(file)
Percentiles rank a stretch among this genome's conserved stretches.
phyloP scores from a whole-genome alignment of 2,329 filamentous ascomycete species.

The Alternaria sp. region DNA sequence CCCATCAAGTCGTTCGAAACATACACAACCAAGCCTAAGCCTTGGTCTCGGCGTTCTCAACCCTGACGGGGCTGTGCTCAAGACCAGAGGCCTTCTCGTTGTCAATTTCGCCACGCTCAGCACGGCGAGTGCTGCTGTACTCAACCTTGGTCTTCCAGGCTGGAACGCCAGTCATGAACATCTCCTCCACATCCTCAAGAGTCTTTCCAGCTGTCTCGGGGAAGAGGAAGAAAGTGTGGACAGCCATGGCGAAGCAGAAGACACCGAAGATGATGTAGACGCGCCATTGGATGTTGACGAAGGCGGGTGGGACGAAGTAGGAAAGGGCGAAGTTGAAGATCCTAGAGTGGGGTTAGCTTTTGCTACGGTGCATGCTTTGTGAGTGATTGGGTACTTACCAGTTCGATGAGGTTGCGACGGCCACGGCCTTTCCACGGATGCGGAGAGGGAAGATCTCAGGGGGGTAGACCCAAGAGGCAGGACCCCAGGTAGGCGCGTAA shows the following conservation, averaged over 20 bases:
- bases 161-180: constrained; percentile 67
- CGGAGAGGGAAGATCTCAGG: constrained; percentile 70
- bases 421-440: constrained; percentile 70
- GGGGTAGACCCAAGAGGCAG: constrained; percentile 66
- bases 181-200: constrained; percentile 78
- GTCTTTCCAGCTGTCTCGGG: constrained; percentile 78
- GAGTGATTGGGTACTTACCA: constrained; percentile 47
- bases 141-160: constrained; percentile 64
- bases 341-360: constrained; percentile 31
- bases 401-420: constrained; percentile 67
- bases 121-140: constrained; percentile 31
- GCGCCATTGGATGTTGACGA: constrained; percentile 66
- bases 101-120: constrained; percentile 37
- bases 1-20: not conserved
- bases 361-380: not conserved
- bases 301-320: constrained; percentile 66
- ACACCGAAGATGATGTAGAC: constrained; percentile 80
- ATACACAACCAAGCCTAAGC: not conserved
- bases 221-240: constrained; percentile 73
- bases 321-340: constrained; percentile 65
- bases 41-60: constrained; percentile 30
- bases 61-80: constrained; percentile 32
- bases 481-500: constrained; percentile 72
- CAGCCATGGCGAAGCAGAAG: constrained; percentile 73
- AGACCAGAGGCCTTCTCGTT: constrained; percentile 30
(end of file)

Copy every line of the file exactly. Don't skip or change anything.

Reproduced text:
Percentiles rank a stretch among this genome's conserved stretches.
phyloP scores from a whole-genome alignment of 2,329 filamentous ascomycete species.

The Alternaria sp. region DNA sequence CCCATCAAGTCGTTCGAAACATACACAACCAAGCCTAAGCCTTGGTCTCGGCGTTCTCAACCCTGACGGGGCTGTGCTCAAGACCAGAGGCCTTCTCGTTGTCAATTTCGCCACGCTCAGCACGGCGAGTGCTGCTGTACTCAACCTTGGTCTTCCAGGCTGGAACGCCAGTCATGAACATCTCCTCCACATCCTCAAGAGTCTTTCCAGCTGTCTCGGGGAAGAGGAAGAAAGTGTGGACAGCCATGGCGAAGCAGAAGACACCGAAGATGATGTAGACGCGCCATTGGATGTTGACGAAGGCGGGTGGGACGAAGTAGGAAAGGGCGAAGTTGAAGATCCTAGAGTGGGGTTAGCTTTTGCTACGGTGCATGCTTTGTGAGTGATTGGGTACTTACCAGTTCGATGAGGTTGCGACGGCCACGGCCTTTCCACGGATGCGGAGAGGGAAGATCTCAGGGGGGTAGACCCAAGAGGCAGGACCCCAGGTAGGCGCGTAA shows the following conservation, averaged over 20 bases:
- bases 161-180: constrained; percentile 67
- CGGAGAGGGAAGATCTCAGG: constrained; percentile 70
- bases 421-440: constrained; percentile 70
- GGGGTAGACCCAAGAGGCAG: constrained; percentile 66
- bases 181-200: constrained; percentile 78
- GTCTTTCCAGCTGTCTCGGG: constrained; percentile 78
- GAGTGATTGGGTACTTACCA: constrained; percentile 47
- bases 141-160: constrained; percentile 64
- bases 341-360: constrained; percentile 31
- bases 401-420: constrained; percentile 67
- bases 121-140: constrained; percentile 31
- GCGCCATTGGATGTTGACGA: constrained; percentile 66
- bases 101-120: constrained; percentile 37
- bases 1-20: not conserved
- bases 361-380: not conserved
- bases 301-320: constrained; percentile 66
- ACACCGAAGATGATGTAGAC: constrained; percentile 80
- ATACACAACCAAGCCTAAGC: not conserved
- bases 221-240: constrained; percentile 73
- bases 321-340: constrained; percentile 65
- bases 41-60: constrained; percentile 30
- bases 61-80: constrained; percentile 32
- bases 481-500: constrained; percentile 72
- CAGCCATGGCGAAGCAGAAG: constrained; percentile 73
- AGACCAGAGGCCTTCTCGTT: constrained; percentile 30